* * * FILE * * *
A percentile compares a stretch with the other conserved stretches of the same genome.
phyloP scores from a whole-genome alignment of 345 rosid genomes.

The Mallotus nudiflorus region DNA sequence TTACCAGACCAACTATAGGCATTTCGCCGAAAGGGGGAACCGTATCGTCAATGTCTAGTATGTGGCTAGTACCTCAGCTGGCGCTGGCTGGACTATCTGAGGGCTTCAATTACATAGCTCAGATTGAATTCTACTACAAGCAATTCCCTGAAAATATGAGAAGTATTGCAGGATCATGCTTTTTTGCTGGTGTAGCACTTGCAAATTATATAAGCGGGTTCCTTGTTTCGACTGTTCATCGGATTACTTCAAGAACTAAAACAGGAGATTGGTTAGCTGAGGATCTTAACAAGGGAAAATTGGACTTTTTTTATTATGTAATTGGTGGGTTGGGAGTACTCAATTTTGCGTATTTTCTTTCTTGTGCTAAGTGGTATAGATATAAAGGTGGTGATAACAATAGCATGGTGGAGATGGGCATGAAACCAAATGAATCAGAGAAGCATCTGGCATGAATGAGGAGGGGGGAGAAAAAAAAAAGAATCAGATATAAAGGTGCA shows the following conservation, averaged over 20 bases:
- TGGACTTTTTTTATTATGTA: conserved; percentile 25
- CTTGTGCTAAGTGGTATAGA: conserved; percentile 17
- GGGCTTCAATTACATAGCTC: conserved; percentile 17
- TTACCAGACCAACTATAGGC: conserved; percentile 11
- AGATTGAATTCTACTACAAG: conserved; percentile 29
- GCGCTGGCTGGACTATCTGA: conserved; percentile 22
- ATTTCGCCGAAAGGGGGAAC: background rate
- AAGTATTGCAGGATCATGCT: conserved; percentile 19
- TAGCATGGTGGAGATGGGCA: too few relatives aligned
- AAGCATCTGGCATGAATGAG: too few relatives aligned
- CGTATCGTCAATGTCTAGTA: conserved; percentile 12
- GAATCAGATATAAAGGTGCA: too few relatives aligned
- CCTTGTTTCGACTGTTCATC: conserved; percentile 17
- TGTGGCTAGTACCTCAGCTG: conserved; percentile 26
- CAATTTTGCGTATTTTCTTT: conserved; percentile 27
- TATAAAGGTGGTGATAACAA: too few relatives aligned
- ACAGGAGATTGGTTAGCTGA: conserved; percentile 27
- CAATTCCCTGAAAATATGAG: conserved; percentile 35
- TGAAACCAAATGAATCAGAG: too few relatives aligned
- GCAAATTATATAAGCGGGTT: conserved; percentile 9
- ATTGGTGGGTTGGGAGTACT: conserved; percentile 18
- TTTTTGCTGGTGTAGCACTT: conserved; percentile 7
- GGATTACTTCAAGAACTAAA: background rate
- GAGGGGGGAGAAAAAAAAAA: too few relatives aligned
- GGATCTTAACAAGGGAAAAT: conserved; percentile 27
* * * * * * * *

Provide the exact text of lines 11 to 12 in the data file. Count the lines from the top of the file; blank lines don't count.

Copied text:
- AAGTATTGCAGGATCATGCT: conserved; percentile 19
- TAGCATGGTGGAGATGGGCA: too few relatives aligned